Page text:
Russell Crowe sends fires climate message to Golden Globes
Actor Russell Crowe has used his winner's speech at the Golden Globes to raise awareness of the deadly bushfire crisis in Australia.
"Make no mistake. The tragedy unfolding in Australia is climate change-based," he said in a message read out on stage by show host Jennifer Aniston.
Crowe won the award for his portrayal of Fox News Chief Executive Roger Ailes in The Loudest Voice in the Room.
His comments join a wave of celebrity support for the fire response.
At least 24 people have died since the fires began in September.
The fires are a natural part of the Australian weather cycle, but have been worsened this year by hotter-than-average temperatures and a persistent drought in many areas.
Crowe is one of thousands of Australian residents whose homes have been lost or damaged by the bushfires, which are affecting every state and territory.
"We need to act based on science, move our global workforce to renewable energy and respect our planet for the unique and amazing place it is," he said in his message.
Crowe was not at the Golden Globes ceremony in Hollywood - Aniston said he had stayed at home to protect his family.
He has been posting regularly on social media since the fires began, about the damage to his home but also encouraging donations to the largely volunteer fire services.
His latest video showed his Golden Globe alongside his firefighting equipment.
Phoebe Waller-Bridge, who took home two award for her Fleabag series, said she would auction off her custom-made suit to raise funds.
Actress Cate Blanchett also paid tribute at the ceremony to the largely volunteer firefighting operation, saying: "When one country is facing a climate disaster, we are all facing a climate disaster."
And Joaquin Phoenix, who won best actor in a drama for The Joker, called on Hollywood to "get unified and make some changes" on climate change.
Sports and celebrity donations
The Golden Globe speeches are part of a surge of celebrity activism over the past week, as the scale of the crisis has become more known internationally.
Scores of actors, singers and sports stars - Australian or otherwise - have donated to help the victims of the fires or are encouraging others to do so.
Australian actress Margot Robbie shared an emotional appeal on Instagram on Monday showing pictures of her childhood to show "how beautiful our country is".
"It is so beautiful and it's really hurting right now," she said, while calling for her followers to give to various charities "to give future generations the kind of childhood I was so lucky to have".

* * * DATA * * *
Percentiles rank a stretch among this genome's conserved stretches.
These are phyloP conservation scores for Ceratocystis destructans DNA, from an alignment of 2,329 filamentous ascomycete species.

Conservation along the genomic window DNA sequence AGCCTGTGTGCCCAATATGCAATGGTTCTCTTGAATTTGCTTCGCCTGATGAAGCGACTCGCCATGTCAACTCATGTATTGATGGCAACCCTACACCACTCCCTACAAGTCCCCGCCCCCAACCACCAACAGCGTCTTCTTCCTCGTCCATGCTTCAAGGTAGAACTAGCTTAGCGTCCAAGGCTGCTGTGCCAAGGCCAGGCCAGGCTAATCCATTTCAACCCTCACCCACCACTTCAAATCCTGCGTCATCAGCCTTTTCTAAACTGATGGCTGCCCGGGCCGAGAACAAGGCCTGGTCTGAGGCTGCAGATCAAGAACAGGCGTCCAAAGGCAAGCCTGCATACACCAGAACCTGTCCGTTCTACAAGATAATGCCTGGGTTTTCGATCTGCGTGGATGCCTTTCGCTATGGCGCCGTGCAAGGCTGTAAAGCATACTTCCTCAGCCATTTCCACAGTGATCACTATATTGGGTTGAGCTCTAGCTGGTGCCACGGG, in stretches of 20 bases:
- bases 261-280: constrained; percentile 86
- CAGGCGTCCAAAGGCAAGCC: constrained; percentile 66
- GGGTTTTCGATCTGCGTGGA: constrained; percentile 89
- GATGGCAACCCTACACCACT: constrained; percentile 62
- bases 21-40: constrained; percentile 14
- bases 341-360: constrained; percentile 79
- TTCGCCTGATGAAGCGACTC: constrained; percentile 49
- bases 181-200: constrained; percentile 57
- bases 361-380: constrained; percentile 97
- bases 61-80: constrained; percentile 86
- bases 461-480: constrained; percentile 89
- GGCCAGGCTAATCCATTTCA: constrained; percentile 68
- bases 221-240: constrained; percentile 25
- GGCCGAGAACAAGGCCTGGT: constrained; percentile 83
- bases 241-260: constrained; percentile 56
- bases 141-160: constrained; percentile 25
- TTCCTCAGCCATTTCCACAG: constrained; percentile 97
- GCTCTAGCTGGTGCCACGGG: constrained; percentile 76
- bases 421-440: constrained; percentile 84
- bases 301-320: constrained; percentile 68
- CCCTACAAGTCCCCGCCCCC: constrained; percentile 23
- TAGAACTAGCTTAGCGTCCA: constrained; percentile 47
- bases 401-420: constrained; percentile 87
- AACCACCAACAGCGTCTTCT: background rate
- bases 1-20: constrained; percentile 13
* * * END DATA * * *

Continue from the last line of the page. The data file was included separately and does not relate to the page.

Prominent Australian writers have also joined forces under the #AuthorsForFireys hashtag on Twitter, auctioning off personalised pieces of writing, workshops, illustrations or coaching in exchange for donations.
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In the sports world, Australian cricket great Shane Warne is auctioning off his famous green Test cap to raise funds for the Australian Red Cross Disaster Relief and Recovery Fund.
The highest bid is currently more than A$300,000 ($209,000; £160,000).
Several tennis players taking part in the Brisbane Open have said they will give sizeable donations - or in the case of Australian world number one Ashleigh Barty all her prize money if she wins.
Donations have also been pledged by Australian actress Nicole Kidman and her husband Keith Urban, and by the singer Pink, who said on Saturday she was "totally devastated".
Comedian Celeste Barber, who found fame through recreating celebrity Instagram pictures, launched an appeal through her account at the weekend which has already raised more than A$31m.
She shared an image of her mother-in-law's home, saying: "It's terrifying. They are scared."
Kim Kardashian-West, who has nearly 63 million followers on Twitter, tweeted a string of news articles about the fires on 3 January, followed by the message: "Climate change is real", while Selena Gomez, with more than 59 million followers on Twitter, also called for donations.
Australia's Prime Minister Scott Morrison has warned that the fires could burn for months.